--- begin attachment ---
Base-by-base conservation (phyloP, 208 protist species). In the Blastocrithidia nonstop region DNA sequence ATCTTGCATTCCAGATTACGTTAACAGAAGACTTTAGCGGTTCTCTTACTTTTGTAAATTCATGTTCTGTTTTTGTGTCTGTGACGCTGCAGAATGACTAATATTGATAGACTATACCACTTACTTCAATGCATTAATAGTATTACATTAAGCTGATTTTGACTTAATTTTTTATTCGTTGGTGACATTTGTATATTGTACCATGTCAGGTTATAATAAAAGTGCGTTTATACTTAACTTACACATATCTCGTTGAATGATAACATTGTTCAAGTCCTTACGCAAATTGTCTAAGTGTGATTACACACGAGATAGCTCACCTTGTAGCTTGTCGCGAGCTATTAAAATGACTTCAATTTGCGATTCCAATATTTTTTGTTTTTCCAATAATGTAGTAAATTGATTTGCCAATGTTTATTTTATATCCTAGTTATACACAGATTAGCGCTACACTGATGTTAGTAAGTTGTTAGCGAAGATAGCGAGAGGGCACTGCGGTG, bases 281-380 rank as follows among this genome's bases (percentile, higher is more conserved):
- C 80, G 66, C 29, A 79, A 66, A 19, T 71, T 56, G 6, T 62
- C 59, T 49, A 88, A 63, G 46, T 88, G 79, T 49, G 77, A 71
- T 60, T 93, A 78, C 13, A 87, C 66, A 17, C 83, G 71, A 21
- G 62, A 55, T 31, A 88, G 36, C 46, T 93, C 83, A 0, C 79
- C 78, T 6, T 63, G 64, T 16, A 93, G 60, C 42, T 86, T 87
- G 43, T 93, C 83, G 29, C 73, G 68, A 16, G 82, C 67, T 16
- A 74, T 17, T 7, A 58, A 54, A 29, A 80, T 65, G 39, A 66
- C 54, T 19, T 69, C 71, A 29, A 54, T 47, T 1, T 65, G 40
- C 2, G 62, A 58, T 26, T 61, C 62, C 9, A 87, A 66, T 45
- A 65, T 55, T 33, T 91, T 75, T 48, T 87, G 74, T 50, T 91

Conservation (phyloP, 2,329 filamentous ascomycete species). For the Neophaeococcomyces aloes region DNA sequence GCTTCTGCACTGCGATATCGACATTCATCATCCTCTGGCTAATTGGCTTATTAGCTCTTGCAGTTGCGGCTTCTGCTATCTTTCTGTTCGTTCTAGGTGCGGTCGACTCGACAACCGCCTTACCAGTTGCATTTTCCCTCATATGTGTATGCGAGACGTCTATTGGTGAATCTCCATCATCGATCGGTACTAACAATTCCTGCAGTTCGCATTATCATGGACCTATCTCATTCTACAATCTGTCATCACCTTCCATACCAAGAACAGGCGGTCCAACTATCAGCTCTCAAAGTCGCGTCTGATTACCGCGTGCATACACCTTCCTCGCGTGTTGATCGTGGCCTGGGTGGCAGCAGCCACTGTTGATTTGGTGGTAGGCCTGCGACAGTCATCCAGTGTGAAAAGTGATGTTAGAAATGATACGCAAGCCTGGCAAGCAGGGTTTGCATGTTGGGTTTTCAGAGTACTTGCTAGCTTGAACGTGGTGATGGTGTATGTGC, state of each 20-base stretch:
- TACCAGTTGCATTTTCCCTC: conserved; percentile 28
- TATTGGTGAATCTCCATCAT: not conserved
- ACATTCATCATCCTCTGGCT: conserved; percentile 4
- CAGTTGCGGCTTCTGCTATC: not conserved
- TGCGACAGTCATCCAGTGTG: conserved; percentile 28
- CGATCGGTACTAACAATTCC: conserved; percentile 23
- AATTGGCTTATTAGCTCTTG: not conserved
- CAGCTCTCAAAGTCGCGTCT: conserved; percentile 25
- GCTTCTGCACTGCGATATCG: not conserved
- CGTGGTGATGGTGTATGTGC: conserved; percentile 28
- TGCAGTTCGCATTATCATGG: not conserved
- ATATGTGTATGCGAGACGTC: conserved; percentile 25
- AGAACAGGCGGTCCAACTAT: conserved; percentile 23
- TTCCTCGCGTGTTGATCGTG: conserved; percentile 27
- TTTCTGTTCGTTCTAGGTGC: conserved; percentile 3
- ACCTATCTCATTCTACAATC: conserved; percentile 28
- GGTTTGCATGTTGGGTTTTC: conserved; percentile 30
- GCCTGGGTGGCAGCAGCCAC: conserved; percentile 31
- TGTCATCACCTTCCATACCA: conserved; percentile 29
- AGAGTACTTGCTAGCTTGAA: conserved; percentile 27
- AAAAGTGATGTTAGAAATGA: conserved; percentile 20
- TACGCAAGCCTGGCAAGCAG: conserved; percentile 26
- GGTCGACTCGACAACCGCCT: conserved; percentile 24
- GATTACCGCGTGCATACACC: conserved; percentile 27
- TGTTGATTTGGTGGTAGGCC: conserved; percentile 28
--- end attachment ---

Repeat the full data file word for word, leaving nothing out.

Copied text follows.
Base-by-base conservation (phyloP, 208 protist species). In the Blastocrithidia nonstop region DNA sequence ATCTTGCATTCCAGATTACGTTAACAGAAGACTTTAGCGGTTCTCTTACTTTTGTAAATTCATGTTCTGTTTTTGTGTCTGTGACGCTGCAGAATGACTAATATTGATAGACTATACCACTTACTTCAATGCATTAATAGTATTACATTAAGCTGATTTTGACTTAATTTTTTATTCGTTGGTGACATTTGTATATTGTACCATGTCAGGTTATAATAAAAGTGCGTTTATACTTAACTTACACATATCTCGTTGAATGATAACATTGTTCAAGTCCTTACGCAAATTGTCTAAGTGTGATTACACACGAGATAGCTCACCTTGTAGCTTGTCGCGAGCTATTAAAATGACTTCAATTTGCGATTCCAATATTTTTTGTTTTTCCAATAATGTAGTAAATTGATTTGCCAATGTTTATTTTATATCCTAGTTATACACAGATTAGCGCTACACTGATGTTAGTAAGTTGTTAGCGAAGATAGCGAGAGGGCACTGCGGTG, bases 281-380 rank as follows among this genome's bases (percentile, higher is more conserved):
- C 80, G 66, C 29, A 79, A 66, A 19, T 71, T 56, G 6, T 62
- C 59, T 49, A 88, A 63, G 46, T 88, G 79, T 49, G 77, A 71
- T 60, T 93, A 78, C 13, A 87, C 66, A 17, C 83, G 71, A 21
- G 62, A 55, T 31, A 88, G 36, C 46, T 93, C 83, A 0, C 79
- C 78, T 6, T 63, G 64, T 16, A 93, G 60, C 42, T 86, T 87
- G 43, T 93, C 83, G 29, C 73, G 68, A 16, G 82, C 67, T 16
- A 74, T 17, T 7, A 58, A 54, A 29, A 80, T 65, G 39, A 66
- C 54, T 19, T 69, C 71, A 29, A 54, T 47, T 1, T 65, G 40
- C 2, G 62, A 58, T 26, T 61, C 62, C 9, A 87, A 66, T 45
- A 65, T 55, T 33, T 91, T 75, T 48, T 87, G 74, T 50, T 91

Conservation (phyloP, 2,329 filamentous ascomycete species). For the Neophaeococcomyces aloes region DNA sequence GCTTCTGCACTGCGATATCGACATTCATCATCCTCTGGCTAATTGGCTTATTAGCTCTTGCAGTTGCGGCTTCTGCTATCTTTCTGTTCGTTCTAGGTGCGGTCGACTCGACAACCGCCTTACCAGTTGCATTTTCCCTCATATGTGTATGCGAGACGTCTATTGGTGAATCTCCATCATCGATCGGTACTAACAATTCCTGCAGTTCGCATTATCATGGACCTATCTCATTCTACAATCTGTCATCACCTTCCATACCAAGAACAGGCGGTCCAACTATCAGCTCTCAAAGTCGCGTCTGATTACCGCGTGCATACACCTTCCTCGCGTGTTGATCGTGGCCTGGGTGGCAGCAGCCACTGTTGATTTGGTGGTAGGCCTGCGACAGTCATCCAGTGTGAAAAGTGATGTTAGAAATGATACGCAAGCCTGGCAAGCAGGGTTTGCATGTTGGGTTTTCAGAGTACTTGCTAGCTTGAACGTGGTGATGGTGTATGTGC, state of each 20-base stretch:
- TACCAGTTGCATTTTCCCTC: conserved; percentile 28
- TATTGGTGAATCTCCATCAT: not conserved
- ACATTCATCATCCTCTGGCT: conserved; percentile 4
- CAGTTGCGGCTTCTGCTATC: not conserved
- TGCGACAGTCATCCAGTGTG: conserved; percentile 28
- CGATCGGTACTAACAATTCC: conserved; percentile 23
- AATTGGCTTATTAGCTCTTG: not conserved
- CAGCTCTCAAAGTCGCGTCT: conserved; percentile 25
- GCTTCTGCACTGCGATATCG: not conserved
- CGTGGTGATGGTGTATGTGC: conserved; percentile 28
- TGCAGTTCGCATTATCATGG: not conserved
- ATATGTGTATGCGAGACGTC: conserved; percentile 25
- AGAACAGGCGGTCCAACTAT: conserved; percentile 23
- TTCCTCGCGTGTTGATCGTG: conserved; percentile 27
- TTTCTGTTCGTTCTAGGTGC: conserved; percentile 3
- ACCTATCTCATTCTACAATC: conserved; percentile 28
- GGTTTGCATGTTGGGTTTTC: conserved; percentile 30
- GCCTGGGTGGCAGCAGCCAC: conserved; percentile 31
- TGTCATCACCTTCCATACCA: conserved; percentile 29
- AGAGTACTTGCTAGCTTGAA: conserved; percentile 27
- AAAAGTGATGTTAGAAATGA: conserved; percentile 20
- TACGCAAGCCTGGCAAGCAG: conserved; percentile 26
- GGTCGACTCGACAACCGCCT: conserved; percentile 24
- GATTACCGCGTGCATACACC: conserved; percentile 27
- TGTTGATTTGGTGGTAGGCC: conserved; percentile 28